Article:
The Role of Religious Behavior in Health Self-Management: A Community-Based Participatory Research Study
AbstractPrevalence of chronic disease, mental health problems, and risk behaviors in San Bernardino (SB) County reflect some of the worst health outcomes in the State of California and the United States. Using the Integrated Theory of Health Behavior Change (ITHBC) as the theoretical framework, this community-based participatory research (CBPR) study aimed to determine how religious self-regulation skills and ability, and religious behaviors, jointly affect health promotion behaviors among socio-economically challenged residents of southwest SB County, California. A convenience sample of adult residents (N = 261) completed a series of inventories to measure the relationship between modified ITHBC constructs of religious self-regulation skills, religious self-management behaviors, and health outcomes. Structural Equation Modeling (SEM) analysis was conducted to validate the strong positive effect of religious self-regulation skills and ability on how frequently individuals engage in both organized and non-organized religious activities. Results also indicated a significant positive impact of religious behaviors towards healthy eating behaviors. However, without the engagement in religious activities, high religious self-regulation skills and ability inhibited the likelihood of healthy food intake. This faith-related theoretical model provides an avenue for faith-based organizations’ capacity for contributing to community health promotion. View Full-Text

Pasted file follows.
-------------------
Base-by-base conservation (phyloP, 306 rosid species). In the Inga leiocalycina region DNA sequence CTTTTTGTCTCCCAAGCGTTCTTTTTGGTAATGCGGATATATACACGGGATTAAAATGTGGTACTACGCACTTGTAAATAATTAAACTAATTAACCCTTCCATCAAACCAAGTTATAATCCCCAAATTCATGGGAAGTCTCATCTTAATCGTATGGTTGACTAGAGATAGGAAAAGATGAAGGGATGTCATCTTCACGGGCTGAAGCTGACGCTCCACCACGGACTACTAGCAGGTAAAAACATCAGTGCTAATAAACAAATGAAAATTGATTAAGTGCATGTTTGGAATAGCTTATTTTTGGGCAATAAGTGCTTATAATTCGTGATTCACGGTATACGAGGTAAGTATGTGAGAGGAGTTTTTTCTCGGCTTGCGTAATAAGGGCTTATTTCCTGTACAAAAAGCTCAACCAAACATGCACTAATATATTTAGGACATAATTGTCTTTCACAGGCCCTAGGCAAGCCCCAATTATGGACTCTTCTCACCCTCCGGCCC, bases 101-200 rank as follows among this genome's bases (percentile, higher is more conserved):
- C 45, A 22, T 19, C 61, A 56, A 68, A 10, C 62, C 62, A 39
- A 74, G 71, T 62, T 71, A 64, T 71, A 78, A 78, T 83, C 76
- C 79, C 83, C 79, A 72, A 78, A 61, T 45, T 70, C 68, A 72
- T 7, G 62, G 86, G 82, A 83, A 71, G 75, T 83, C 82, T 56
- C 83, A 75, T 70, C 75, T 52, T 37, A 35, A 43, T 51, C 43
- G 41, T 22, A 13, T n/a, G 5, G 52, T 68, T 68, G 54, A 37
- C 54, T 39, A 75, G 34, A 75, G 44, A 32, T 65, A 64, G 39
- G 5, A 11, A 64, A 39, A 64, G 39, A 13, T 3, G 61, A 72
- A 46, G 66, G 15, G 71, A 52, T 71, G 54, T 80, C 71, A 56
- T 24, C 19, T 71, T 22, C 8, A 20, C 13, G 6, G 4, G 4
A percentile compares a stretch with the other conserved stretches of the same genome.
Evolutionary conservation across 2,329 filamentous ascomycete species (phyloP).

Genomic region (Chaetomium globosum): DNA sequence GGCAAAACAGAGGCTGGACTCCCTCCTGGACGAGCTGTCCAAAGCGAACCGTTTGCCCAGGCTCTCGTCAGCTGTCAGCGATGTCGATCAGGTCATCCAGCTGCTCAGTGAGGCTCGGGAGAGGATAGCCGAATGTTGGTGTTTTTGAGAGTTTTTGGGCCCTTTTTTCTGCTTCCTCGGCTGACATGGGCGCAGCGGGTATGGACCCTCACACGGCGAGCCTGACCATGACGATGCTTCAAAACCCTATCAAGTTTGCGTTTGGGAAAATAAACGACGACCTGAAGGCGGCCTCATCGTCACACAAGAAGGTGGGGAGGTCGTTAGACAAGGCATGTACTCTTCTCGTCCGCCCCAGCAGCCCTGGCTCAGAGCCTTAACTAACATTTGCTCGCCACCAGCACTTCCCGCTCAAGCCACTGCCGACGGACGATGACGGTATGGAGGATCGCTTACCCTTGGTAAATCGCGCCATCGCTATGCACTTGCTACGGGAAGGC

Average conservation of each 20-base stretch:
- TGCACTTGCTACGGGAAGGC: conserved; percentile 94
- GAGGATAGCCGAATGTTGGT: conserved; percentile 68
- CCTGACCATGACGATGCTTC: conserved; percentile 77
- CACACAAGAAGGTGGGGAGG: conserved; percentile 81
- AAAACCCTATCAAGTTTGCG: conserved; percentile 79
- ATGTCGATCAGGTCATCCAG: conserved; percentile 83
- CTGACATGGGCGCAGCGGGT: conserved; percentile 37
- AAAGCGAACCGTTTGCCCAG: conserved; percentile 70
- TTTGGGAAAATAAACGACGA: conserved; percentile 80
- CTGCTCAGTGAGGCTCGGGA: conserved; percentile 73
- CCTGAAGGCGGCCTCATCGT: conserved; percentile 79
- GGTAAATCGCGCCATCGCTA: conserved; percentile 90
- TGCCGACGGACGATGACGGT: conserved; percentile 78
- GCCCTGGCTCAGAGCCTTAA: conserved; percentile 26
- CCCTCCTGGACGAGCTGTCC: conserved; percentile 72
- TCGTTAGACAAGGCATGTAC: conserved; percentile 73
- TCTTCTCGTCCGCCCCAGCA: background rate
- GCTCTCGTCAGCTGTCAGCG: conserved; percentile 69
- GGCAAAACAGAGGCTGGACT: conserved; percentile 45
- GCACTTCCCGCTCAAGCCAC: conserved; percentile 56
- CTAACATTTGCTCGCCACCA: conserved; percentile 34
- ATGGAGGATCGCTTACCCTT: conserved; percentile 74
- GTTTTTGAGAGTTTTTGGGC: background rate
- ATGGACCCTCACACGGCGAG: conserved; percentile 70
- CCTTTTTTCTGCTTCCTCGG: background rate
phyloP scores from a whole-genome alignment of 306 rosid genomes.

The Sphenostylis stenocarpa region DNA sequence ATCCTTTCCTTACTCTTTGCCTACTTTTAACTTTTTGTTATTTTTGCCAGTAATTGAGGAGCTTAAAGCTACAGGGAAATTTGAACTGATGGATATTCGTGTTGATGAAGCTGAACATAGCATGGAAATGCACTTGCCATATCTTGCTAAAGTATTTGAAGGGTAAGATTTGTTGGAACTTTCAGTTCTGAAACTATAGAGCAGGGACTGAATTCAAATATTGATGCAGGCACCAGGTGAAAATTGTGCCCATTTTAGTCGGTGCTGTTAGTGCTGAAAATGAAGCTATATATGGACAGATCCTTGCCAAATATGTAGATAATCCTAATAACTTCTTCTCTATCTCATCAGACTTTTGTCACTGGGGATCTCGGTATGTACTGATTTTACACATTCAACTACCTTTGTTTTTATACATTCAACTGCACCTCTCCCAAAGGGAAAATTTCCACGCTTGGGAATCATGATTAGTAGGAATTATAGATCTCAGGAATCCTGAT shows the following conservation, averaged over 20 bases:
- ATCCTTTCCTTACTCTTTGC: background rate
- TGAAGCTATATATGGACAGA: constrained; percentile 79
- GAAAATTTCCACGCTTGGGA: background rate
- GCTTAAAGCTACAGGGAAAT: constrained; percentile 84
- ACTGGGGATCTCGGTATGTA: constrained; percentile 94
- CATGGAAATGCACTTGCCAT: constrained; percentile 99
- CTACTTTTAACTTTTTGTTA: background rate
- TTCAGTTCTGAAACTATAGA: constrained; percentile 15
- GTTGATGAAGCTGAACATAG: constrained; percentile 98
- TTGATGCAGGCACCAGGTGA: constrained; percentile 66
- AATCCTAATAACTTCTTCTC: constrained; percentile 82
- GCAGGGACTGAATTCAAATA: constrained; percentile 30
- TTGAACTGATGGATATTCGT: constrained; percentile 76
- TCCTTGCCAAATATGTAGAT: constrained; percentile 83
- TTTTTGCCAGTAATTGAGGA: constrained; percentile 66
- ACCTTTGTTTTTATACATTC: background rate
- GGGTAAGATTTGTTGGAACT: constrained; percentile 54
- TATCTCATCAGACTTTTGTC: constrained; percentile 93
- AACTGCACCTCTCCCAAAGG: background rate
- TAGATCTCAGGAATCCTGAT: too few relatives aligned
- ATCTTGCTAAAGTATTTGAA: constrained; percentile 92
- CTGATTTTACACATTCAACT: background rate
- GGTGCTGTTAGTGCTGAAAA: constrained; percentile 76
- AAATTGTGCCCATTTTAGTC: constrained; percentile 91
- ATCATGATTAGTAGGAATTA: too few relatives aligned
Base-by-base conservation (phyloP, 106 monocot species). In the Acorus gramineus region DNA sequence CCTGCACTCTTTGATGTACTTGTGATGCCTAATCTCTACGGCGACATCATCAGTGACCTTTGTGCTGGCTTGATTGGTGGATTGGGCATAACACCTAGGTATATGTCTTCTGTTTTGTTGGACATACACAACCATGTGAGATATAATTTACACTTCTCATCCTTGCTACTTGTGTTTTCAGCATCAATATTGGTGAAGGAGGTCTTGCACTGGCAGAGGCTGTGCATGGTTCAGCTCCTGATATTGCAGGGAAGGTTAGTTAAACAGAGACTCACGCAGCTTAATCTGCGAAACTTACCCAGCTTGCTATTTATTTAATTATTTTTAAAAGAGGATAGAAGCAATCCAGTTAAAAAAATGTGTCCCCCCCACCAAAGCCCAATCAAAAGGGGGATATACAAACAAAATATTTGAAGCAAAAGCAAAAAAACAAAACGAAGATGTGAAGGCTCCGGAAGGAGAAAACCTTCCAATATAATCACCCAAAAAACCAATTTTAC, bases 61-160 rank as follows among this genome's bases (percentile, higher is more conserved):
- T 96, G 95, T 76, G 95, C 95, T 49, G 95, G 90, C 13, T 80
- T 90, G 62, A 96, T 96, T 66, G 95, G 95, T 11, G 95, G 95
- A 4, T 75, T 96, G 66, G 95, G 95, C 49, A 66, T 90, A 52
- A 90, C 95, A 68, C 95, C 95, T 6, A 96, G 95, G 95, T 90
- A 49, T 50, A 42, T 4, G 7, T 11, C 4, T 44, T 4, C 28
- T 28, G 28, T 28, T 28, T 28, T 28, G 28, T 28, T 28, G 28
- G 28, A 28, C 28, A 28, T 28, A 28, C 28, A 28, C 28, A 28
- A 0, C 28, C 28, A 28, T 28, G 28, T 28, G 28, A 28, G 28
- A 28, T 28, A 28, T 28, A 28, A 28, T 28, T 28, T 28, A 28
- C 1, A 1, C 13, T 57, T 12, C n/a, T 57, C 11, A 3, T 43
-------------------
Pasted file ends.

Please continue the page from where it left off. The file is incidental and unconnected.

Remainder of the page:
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Pfeiffer, J.; Li, H.; Martez, M.; Gillespie, T. The Role of Religious Behavior in Health Self-Management: A Community-Based Participatory Research Study. Religions 2018, 9, 357.
Pfeiffer J, Li H, Martez M, Gillespie T. The Role of Religious Behavior in Health Self-Management: A Community-Based Participatory Research Study. Religions. 2018; 9(11):357.Chicago/Turabian Style
Pfeiffer, Jane; Li, Hong; Martez, Maybelline; Gillespie, Tim. 2018. "The Role of Religious Behavior in Health Self-Management: A Community-Based Participatory Research Study." Religions 9, no. 11: 357.
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